Document Type

Dissertation

Date of Degree

Spring 2016

Degree Name

PhD (Doctor of Philosophy)

Degree In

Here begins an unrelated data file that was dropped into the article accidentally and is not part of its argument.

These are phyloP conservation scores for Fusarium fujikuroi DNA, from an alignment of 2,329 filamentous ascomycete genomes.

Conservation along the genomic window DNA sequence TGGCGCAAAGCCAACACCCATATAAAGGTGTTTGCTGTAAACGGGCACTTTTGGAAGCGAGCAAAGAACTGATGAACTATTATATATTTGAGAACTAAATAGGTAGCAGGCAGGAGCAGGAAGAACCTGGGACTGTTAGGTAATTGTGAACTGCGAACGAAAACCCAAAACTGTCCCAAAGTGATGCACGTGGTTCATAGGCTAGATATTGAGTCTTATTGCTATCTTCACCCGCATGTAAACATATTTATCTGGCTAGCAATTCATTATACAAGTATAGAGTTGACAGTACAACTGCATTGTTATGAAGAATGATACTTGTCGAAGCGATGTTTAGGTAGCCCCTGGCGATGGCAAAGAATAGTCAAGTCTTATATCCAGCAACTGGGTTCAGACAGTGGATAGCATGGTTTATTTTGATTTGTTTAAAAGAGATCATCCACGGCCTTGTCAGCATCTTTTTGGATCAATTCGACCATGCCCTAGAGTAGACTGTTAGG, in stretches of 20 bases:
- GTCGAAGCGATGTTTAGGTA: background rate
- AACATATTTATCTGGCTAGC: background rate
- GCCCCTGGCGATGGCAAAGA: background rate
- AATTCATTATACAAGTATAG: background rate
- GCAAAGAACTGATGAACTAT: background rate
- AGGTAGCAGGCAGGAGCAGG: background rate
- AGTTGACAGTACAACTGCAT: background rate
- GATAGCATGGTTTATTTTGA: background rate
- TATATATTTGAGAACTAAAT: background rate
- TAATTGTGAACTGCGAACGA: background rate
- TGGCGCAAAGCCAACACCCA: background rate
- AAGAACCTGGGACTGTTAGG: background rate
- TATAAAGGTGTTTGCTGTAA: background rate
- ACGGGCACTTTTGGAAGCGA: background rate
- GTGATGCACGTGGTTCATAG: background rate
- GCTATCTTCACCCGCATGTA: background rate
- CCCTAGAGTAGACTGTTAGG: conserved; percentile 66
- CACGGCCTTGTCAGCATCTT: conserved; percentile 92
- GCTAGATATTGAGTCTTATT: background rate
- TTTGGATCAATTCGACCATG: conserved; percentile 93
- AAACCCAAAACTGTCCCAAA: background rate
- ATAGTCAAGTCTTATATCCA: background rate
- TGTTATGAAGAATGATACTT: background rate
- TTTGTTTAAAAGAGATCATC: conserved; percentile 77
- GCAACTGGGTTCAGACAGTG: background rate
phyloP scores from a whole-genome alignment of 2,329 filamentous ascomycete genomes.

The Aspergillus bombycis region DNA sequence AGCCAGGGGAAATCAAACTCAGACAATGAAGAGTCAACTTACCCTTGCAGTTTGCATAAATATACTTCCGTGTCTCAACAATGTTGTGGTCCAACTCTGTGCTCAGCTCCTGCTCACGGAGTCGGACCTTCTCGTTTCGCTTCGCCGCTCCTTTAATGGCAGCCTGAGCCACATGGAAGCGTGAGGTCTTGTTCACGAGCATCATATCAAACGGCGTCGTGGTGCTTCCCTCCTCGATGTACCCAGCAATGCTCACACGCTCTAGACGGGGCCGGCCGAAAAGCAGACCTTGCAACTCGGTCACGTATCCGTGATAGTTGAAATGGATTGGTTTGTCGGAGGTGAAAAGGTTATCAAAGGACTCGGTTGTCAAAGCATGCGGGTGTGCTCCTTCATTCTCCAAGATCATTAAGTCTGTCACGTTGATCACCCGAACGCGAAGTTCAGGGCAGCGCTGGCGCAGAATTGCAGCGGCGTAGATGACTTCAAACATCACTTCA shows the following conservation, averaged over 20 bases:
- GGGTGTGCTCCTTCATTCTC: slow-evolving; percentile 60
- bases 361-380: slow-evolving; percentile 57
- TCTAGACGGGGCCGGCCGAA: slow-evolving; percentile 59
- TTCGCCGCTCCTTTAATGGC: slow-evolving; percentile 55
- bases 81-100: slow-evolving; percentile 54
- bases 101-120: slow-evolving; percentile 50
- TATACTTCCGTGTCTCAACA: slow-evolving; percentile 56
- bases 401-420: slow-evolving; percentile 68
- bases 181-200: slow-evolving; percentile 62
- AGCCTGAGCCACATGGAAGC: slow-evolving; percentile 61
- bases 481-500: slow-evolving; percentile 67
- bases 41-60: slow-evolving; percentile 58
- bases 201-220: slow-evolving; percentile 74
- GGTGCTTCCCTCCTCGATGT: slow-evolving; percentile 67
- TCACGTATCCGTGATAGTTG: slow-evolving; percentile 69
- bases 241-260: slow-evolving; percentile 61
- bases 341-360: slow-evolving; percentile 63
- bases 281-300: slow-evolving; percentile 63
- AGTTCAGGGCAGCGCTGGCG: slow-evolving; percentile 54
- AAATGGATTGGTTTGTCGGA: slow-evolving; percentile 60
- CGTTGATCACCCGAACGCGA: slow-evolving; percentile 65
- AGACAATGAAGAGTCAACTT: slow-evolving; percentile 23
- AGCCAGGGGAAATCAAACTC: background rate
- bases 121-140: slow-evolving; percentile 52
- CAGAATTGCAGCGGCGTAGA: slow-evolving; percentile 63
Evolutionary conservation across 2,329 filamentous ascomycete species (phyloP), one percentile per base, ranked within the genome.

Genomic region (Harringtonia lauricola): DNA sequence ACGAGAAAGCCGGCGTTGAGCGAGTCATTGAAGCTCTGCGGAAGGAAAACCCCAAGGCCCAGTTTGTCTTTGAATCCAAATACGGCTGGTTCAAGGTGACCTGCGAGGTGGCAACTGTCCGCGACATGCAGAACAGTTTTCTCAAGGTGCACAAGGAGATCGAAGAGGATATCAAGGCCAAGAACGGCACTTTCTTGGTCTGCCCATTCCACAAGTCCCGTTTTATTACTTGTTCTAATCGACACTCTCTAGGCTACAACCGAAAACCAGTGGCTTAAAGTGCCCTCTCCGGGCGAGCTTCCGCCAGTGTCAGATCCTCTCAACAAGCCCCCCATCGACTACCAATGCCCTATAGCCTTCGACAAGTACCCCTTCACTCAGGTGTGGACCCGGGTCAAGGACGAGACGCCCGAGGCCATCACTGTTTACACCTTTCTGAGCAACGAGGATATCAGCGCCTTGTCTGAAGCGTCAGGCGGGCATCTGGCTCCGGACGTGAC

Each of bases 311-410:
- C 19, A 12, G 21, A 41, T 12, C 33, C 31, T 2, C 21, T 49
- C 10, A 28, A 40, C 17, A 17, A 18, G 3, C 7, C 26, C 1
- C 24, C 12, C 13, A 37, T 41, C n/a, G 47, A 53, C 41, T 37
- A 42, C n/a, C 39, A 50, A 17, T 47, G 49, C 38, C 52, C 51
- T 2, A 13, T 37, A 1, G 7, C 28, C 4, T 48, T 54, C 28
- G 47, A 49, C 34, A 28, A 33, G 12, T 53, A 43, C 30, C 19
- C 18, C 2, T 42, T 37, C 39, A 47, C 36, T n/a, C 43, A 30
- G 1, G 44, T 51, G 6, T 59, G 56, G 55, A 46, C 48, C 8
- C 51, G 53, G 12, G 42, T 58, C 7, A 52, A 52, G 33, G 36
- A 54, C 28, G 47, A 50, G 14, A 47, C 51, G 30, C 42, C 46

Teaching and Learning

First Advisor

Bonnie Sunstein

Abstract